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If your children have access to a device with Internet access -- and it's a good bet that they do -- it's an equally good bet that they've been exposed to pornographic images.

A major study found that almost all boys and two-thirds of girls over age 13 have been exposed to online porn. Most exposure happens between the ages of 14 and 17, but thousands of children 13 and younger are exposed to sexually explicit images daily. Boys are more likely to report that they sought out pornographic images while girls were more likely to report involuntary exposure.

Impact of porn on kids:

POSTED: Tuesday, October 15, 2013, 11:17 AM
Filed Under: Janet Rosenzweig | Parenting | Sex

This is a guest post from Janet Rosenzweig, M.S., Ph.D., M.P.A., interim executive director of Prevent Child Abuse - Pennsylvania, a program of the Pennsylvania Chapter, American Academy of Pediatrics. Rosenzweig is the author of The Sex-Wise Parent: The Parent’s Guide Protecting Your Child, Strengthening Your Family, and Talking to Kids about Sex, Abuse, and Bullying, (Skyhorse Publishing, 2012)

The sexual abuse stories in the news these days can be hard to read, but they provide parents and caregivers with a good opportunity to open dialogue with our kids about sexual health and safety.

Imagine the drive to soccer practice. No sooner do you get your child to remove the earphones that generally appear to be permanently implanted in their ears then the radio announces the latest development in the clergy scandal or Sandusky case. Great, just what you had in mind.

POSTED: Tuesday, September 24, 2013, 5:30 AM
Filed Under: Janet Rosenzweig | Sex | Tips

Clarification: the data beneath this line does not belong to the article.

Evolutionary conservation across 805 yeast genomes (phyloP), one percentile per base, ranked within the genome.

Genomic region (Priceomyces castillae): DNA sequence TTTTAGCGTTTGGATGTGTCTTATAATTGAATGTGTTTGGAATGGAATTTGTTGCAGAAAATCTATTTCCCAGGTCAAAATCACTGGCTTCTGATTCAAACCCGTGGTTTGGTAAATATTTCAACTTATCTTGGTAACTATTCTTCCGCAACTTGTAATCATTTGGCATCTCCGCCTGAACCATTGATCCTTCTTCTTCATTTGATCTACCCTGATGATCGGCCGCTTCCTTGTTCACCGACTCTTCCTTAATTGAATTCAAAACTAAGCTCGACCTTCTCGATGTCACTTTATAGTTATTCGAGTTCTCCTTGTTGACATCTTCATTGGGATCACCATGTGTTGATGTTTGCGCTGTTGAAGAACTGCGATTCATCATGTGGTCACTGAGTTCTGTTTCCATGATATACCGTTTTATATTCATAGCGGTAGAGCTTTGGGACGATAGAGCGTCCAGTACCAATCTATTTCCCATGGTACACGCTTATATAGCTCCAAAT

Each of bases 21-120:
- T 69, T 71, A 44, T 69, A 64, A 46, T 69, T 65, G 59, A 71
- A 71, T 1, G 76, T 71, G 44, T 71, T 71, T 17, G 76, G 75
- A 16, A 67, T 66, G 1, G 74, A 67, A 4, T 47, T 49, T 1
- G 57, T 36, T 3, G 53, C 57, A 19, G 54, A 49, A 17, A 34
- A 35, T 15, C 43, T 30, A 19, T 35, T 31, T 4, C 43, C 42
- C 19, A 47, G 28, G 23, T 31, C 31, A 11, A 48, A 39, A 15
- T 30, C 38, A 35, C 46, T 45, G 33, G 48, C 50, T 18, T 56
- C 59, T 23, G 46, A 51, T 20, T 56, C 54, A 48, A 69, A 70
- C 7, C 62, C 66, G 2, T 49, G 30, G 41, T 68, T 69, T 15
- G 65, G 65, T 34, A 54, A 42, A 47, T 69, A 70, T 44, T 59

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Today's guest blogger is Janet Rosenzweig, MS, PhD, MPA, the national consultant for child sexual abuse prevention for Prevent Child Abuse America and the author of The Sex-Wise Parent. For more information, read her blog , follow @JanetRosenzweig on Twitter or contact DrRosenzweig@sexwiseparent.com to schedule a program for your school or community group.

No matter how much discipline we try to exert over our bodies, in some ways they're just going to do what they're going to do. We breathe, we have reflexes, when we're scared our bodies make ready to fight or flee.  And anyone who has ever diapered a boy baby has probably seen a tiny erection, a reflexive physical reaction.

It is absurd to think that a baby's genital feelings are sexual -- babies have no concept of sexuality and just naturally respond to anything that feels good. Human bodies are wired to react to many types of stimulation without conscious decision -- like getting goose bumps, or blinking. These types of bodily responses, including physical arousal of the genitalia, are called autonomic responses. They are governed by the autonomic nervous system and not conscious choice.

About this blog
The Healthy Kids blog is your window into the latest news, research and advice around children's health. Learn more about our growing list of contributors here.

If you have questions about your child's health, ask them here.

Anna Nguyen Healthy Kids blog Editor
Stephen Aronoff, M.D., M.B.A. Temple University Hospital
Christopher C. Chang, M.D., Ph.D Nemours/Alfred I. duPont Hospital for Children, Jefferson Medical Colg
Mario Cruz, M.D St. Christopher’s Hospital for Children, Drexel University College of Medicine
Katherine K. Dahlsgaard, Ph.D. Lead Psychologist - The Anxiety Behaviors Clinic, CHOP
Gary A. Emmett, M.D. Director of Hospital Pediatrics at TJU Hospital & Pediatrics Professor at Thomas Jefferson Univ.
Lauren Falini Bariatric exercise physiologist, Nemours/Alfred I. duPont Hospital for Children
Hazel Guinto-Ocampo, M.D. Nemours duPont Pediatrics/Bryn Mawr Hospital
Rima Himelstein, M.D. Crozer-Keystone Health System
Anita Kulick President & CEO, Educating Communities for Parenting
Janet Rosenzweig, MS, PhD, MPA VP for Programs & Research for Prevent Child Abuse America
Beth Wallace Smith, RD Children's Hospital of Philadelphia
W. Douglas Tynan, Ph.D. Nemours/Alfred I. duPont Hospital for Children, Jefferson Medical Colg
Flaura Koplin Winston, MD, PhD Scientific Director of the Children’s Hospital of Philadelphia’s Center for Injury Research and Prevention